McCarthy recently finalized construction on the new Bay Area Metro Center, home to a collaborative of local government agencies that include the Association of Bay Area Governments, Metropolitan Transportation Commission (MTC) and Bay Area Air Quality Management District. The renovated regional agency headquarters building is located in San Francisco's Rincon Hill district and completed in collaboration with lead architect Perkins + Will, headquartered in Chicago, and interior architect/design firm TEF Design, headquartered in San Francisco.
McCarthy Building Companies, Inc., headquartered in St. Louis, Missouri, has been building communities across America for more than 150 years, delivering certainty for clients in a diverse range of markets. Throughout all phases of a project, from early integrated design phase services, through construction and after completion, McCarthy builders utilize industry-leading construction techniques and the most sophisticated technology tools to deliver the highest quality and job-site safety for a great value. The firm has approximately 1,600 salaried employees with offices all over the United States.
The vision for the Bay Area Metro Center includes the sharing of business operations and technology solutions among the three agencies to enhance cooperation and efficiency. This new regional governance center will also allow for greater integration of inter-agency planning of climate protection strategies. The collaborative now occupies the first three stories of the building and the remaining space will house commercial tenants.
Bringing Nature Indoors
The eight-story, 525,000 square-foot building, initially built in 1942 by the federal government as an assembly plant, experienced a dramatic redesign. McCarthy oversaw the complete seismic upgrade and renovated the structure, including the creation of an atrium that cuts through all levels, allowing for natural light to permeate the entire building. For use by the governmental agencies and the public, the building includes an auditorium and board room, cafÃ©, the Air District's laboratory, a wellness center and bicycle parking. Other unique elements include a new terrace on the exterior and the integration of a full-grown tree on the interior signaling the building's emphasis on natural materials and characteristics.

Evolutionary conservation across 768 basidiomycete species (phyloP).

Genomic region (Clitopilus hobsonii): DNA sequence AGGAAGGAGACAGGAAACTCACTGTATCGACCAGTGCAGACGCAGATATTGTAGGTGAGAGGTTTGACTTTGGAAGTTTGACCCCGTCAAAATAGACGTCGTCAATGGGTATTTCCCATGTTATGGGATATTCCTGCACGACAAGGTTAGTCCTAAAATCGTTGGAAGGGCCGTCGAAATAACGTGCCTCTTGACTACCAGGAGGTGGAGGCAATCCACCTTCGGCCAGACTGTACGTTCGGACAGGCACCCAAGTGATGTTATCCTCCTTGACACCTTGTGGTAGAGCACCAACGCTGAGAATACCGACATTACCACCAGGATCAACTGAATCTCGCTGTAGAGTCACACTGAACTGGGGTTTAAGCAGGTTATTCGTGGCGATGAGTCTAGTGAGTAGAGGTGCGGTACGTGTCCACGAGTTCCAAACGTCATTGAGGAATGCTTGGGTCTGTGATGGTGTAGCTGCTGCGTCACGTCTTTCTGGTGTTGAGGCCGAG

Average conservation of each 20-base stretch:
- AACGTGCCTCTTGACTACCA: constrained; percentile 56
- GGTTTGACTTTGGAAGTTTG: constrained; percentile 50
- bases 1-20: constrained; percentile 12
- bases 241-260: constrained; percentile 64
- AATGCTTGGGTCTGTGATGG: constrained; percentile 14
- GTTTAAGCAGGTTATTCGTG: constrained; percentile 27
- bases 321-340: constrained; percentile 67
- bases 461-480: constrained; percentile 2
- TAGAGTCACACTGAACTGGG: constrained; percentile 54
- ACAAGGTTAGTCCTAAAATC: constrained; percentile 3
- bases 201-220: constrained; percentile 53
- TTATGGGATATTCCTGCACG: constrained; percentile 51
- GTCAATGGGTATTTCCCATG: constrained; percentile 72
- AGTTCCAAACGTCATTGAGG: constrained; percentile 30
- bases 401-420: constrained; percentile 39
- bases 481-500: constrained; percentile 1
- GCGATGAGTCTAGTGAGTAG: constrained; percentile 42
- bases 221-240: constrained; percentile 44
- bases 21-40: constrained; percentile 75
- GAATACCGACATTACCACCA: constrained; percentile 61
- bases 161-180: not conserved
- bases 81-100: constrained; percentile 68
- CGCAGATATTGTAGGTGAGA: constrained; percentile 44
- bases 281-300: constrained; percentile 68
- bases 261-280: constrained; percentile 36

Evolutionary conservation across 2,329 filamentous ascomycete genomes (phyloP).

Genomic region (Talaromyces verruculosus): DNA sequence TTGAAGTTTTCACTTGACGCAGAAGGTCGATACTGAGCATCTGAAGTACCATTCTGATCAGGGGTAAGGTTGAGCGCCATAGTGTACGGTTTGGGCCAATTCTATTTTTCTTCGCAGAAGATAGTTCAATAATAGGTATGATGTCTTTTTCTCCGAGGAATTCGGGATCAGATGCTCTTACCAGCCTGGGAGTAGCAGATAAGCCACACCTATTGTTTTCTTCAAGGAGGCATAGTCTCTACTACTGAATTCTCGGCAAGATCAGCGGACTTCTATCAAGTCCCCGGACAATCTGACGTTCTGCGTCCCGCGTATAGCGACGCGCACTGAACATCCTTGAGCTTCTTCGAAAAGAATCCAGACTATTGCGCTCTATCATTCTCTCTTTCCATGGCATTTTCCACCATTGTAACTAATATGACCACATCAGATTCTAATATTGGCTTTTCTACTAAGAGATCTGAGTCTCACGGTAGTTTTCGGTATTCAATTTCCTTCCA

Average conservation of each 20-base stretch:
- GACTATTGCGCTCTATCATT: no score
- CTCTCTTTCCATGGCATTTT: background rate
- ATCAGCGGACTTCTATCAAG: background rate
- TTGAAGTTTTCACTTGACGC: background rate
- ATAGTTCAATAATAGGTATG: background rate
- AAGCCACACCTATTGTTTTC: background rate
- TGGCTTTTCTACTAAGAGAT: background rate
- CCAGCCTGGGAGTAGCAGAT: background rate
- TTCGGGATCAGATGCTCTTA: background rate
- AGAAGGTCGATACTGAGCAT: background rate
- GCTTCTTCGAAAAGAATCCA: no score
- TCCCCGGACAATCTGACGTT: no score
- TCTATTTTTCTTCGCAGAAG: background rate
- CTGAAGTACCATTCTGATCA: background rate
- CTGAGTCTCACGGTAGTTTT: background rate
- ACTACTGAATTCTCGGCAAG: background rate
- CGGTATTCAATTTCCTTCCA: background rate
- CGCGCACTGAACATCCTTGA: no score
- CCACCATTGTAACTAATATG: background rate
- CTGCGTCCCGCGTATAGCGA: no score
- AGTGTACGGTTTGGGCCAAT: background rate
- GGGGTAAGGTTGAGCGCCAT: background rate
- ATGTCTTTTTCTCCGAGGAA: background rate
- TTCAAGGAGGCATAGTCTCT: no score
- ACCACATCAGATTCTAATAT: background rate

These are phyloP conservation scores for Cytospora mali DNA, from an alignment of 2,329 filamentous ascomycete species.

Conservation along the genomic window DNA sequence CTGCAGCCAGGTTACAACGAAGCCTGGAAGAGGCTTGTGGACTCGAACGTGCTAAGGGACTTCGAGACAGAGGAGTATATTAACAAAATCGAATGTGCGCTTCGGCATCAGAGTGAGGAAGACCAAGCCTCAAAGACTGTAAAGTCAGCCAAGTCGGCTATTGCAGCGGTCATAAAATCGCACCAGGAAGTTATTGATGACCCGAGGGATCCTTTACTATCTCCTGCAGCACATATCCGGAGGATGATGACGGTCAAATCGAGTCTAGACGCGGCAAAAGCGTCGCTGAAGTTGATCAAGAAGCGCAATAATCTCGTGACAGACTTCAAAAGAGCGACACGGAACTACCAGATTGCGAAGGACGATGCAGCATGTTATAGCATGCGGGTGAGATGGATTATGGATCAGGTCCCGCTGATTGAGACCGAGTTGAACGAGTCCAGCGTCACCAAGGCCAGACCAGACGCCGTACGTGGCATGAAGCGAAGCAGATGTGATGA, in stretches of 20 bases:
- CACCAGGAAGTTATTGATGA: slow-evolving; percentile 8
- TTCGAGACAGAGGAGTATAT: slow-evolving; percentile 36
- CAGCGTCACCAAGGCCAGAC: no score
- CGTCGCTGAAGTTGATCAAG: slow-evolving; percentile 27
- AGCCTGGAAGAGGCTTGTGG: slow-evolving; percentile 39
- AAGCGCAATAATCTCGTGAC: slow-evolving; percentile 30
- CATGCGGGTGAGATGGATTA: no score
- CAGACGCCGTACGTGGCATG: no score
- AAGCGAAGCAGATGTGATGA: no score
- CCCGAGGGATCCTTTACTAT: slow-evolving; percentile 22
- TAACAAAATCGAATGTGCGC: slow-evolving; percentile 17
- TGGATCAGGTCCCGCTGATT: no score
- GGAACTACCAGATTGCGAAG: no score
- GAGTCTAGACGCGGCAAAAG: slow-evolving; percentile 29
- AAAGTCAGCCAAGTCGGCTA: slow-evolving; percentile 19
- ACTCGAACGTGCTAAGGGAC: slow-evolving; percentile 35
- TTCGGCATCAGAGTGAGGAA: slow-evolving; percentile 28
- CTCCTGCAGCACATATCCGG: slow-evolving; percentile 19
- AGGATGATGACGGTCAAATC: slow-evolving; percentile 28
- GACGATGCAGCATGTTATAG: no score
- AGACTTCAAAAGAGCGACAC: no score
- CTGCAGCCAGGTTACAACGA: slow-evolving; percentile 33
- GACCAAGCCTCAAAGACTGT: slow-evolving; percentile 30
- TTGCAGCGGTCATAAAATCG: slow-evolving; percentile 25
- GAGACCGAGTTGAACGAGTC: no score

"One of the main goals of this project was to foster interagency cooperation and build a more sustainable region. By bringing these agencies under one roof, this adapted re-use space aims to take the region's sustainability efforts to new levels," said McCarthy's Project Director Ranjit Sinha. "Bringing nature into the building was an important design consideration. In order to add warmth to the historic concrete interior and reference local heritage, we integrated the sixth floor tree well, the eighth floor garden patio and a landscaped garden outside the main public hearing room."
Complete Structure Renovation
The building's existing structural and architectural elements, initially built to accommodate the construction and assembly of government armored vehicles, included massive 10-inch-thick concrete floor slabs, 10 foot-floor-to-ceiling heights, a 25,000 pound-capacity elevator, and a network of "spy" tunnels which were eventually converted in to a high-security surveillance and package sorting facility when it was in use by the U.S. Postal Service.
With a significant amount of the building comprised of concrete, McCarthy's focus was to develop a comprehensive seismic retrofit, while protecting the interior of the building and reducing inconvenience to existing tenants. McCarthy integrated the use of a newly designed dust-vacuuming drill rig, developed by teams from University of California San Francisco and Berkeley, which incorporated a two-headed rig, allowing for one worker to drill two holes at one time, reducing time and exhaustion, and allowing the project to remain on budget and time. Ultimately, more than 27,000 holes were drilled in to the concrete interior, for dowels to be epoxied, rebar added, and shotcrete to be applied for long-term, sustained support.
"Our ultimate priority is always the safety of our workers," Sinha said. "We understood that this type of work could take a great physical toll if not planned out properly. We put in to place as many new technologies and preventative measures to protect the health of our workers, such as the customized drill rig, and completed the seismic retrofit with zero injuries or delays."
"The regional agencies came into the project with both aesthetic and efficiency goals," explained Andrew B. Fremier, MTC's Deputy Executive Director for Operations. "We wanted the building to communicate excellence without extravagance, and to promote collaboration among the staff of all three agencies. The Bay Area Metro Center not only hits both of these balls out of the park, but scores an extra run by creating a sense of camaraderie as people discover unexpected delights throughout the building and in the surrounding neighborhood. We're looking forward to sharing the fun with our friends at the San Francisco Bay Conservation and Development Commission when they join us at yearend."
Photo courtesy of McCarthy Building Companies and Mikki Piper.
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